(RNS) — This week witnessed the release of the Liberty University-produced film “The Trump Prophecy,” in which it is claimed that Donald Trump’s election in 2016 can be attributed to divine intervention.
It is striking enough that the evangelical Christian leaders who supported the film believe they are in a position to discern and proclaim God’s will. This is some serious chutzpah — a word, and concept, apparently unknown to those who made the film.
At the heart of the movie, however, is a particular claim that Trump is the King Cyrus of our times.
Cyrus the Great was the king of Persia in the second half of the sixth century BCE, given his impressive title by virtue of having conquered the mighty Babylon, along with most of the rest of the ancient Near East. He ruled over the greatest empire the region had ever seen.
The Bible gives him an even more significant title: messiah. For when Cyrus conquered Babylon, he allowed the Israelites who had been exiled there some 50 years earlier to return to their native land, to govern themselves according to their native laws and to rebuild the Temple in Jerusalem, the center of their religious life. For this, the book of Isaiah declares that Cyrus was anointed — the original meaning of the word “messiah” — by God to deliver the Israelites.
For the creators of “The Trump Prophecy,” the comparison with Cyrus has obvious appeal. It emphasizes the global power of the U.S. presidency. It implicitly condemns the previous administration: the exile from God that Trump is now reversing. And it makes Trump out to be the savior of God’s people, permitting them to live and worship as they please. (Cyrus may have claim to be the inaugurator of the concept of “religious freedom.”)
But there are some rather strange aspects to the comparison as well. The most apparent is the fact that Cyrus was an external conqueror, a foreigner. There is an admission here that though he may be beloved of the Christian right, Trump is not in fact one of them. Trump, like Cyrus, is a pagan: not a worshipper, but a tool of God.
This is often admitted by Trump’s “court evangelicals,” as historian John Fea has termed them. But it does undercut the equally common claims that Trump is a real man of God.
It is easy enough to see why the biblical prophet saw Cyrus as divinely sent: The return of the Israelites and the rebuilding of their temple could hardly be other than providential.
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But why would Cyrus do it in the first place? Here is where the equation with Trump becomes most interesting, and potentially revealing.
The restoration of peoples to their lands, and the permission for them to self-govern (with Persian imperial oversight), was a broad policy under Cyrus. It was not just the Israelites he treated this way. The policy had administrative payoffs — it is easier to supervise a relatively self-governing group than it is to enforce Persian laws in a foreign and resistant land — but also, and perhaps predominantly, was a remarkable coup of propaganda.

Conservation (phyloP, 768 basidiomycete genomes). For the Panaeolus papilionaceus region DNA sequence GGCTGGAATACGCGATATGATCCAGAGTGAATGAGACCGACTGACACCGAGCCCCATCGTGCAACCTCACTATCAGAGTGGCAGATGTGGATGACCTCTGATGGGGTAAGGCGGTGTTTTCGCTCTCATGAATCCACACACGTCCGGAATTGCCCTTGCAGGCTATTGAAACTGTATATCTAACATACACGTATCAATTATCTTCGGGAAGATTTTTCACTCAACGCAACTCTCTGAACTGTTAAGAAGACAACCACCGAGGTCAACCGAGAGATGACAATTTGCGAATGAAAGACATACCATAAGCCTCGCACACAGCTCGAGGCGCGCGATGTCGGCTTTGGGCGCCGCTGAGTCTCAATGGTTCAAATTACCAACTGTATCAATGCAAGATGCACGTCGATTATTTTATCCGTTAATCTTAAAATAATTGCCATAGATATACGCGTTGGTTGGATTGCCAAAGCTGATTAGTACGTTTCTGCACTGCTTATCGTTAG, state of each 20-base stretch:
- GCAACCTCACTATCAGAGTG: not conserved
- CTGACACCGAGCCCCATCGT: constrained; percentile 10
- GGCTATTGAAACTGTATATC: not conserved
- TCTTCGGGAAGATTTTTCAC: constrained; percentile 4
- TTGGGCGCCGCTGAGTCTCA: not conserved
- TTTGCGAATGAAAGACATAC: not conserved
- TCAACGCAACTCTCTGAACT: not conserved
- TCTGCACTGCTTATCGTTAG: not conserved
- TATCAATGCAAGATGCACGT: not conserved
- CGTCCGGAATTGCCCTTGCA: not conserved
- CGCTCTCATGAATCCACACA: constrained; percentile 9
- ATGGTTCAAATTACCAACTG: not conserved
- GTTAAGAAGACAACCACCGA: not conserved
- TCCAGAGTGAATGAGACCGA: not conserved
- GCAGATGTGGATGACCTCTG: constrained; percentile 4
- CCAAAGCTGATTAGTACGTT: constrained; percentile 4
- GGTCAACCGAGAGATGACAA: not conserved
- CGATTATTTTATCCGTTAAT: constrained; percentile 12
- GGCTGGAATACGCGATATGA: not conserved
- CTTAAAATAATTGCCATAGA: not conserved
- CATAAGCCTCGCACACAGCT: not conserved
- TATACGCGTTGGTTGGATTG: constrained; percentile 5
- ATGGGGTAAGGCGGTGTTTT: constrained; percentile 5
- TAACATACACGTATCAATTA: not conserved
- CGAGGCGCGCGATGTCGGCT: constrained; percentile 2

When Cyrus conquered Babylon, he did not declare that he and his gods had defeated Babylon and its gods, as would have been typical at the time. Instead, he announced — not without his own brand of chutzpah — that it was the gods of Babylon who had brought him there.
By appropriating local religious beliefs, Cyrus was able to authorize his imperial domination and curry favor with the conquered peoples.
This is what happened in Israel as well. The declaration in Isaiah that Cyrus is God’s anointed ruler is not Israelite prophecy; it is Persian propaganda. The biblical writers bought what Cyrus was selling, and elevated him to the level of a David or Solomon.
The parallel with Trump and his evangelical prophets is so close that one might be tempted to believe it was foretold long ago. Trump too has effectively spoken the language of the religious right, promising them a return to their cherished customs and beliefs. (They’ll be able to say “Merry Christmas” again!)
Like Cyrus, Trump seems for all the world not to care about the actual religious beliefs he is supporting. What he wants is free rein to do as he likes — with the support of those whose local authority he is propping up. He has offered them access to the halls of power — though not to the real power itself. And they have bought what he is selling, and declared him, quite literally, to be a messiah figure.
It may all seem a bit ridiculous, of course. But there is an important historical lesson here. For though Cyrus restored Israel to self-governance, there would never be another Israelite king. The ceding of power to Cyrus marked the end of Israel’s native form of government. Proclaiming Trump to be a modern-day Cyrus is, implicitly and perhaps even unconsciously, to suggest that our own native form of government may have come to its untimely end.
(Joel Baden is a professor of Hebrew Bible at Yale Divinity School. The views expressed in this commentary do not necessarily represent those of Religion News Service.)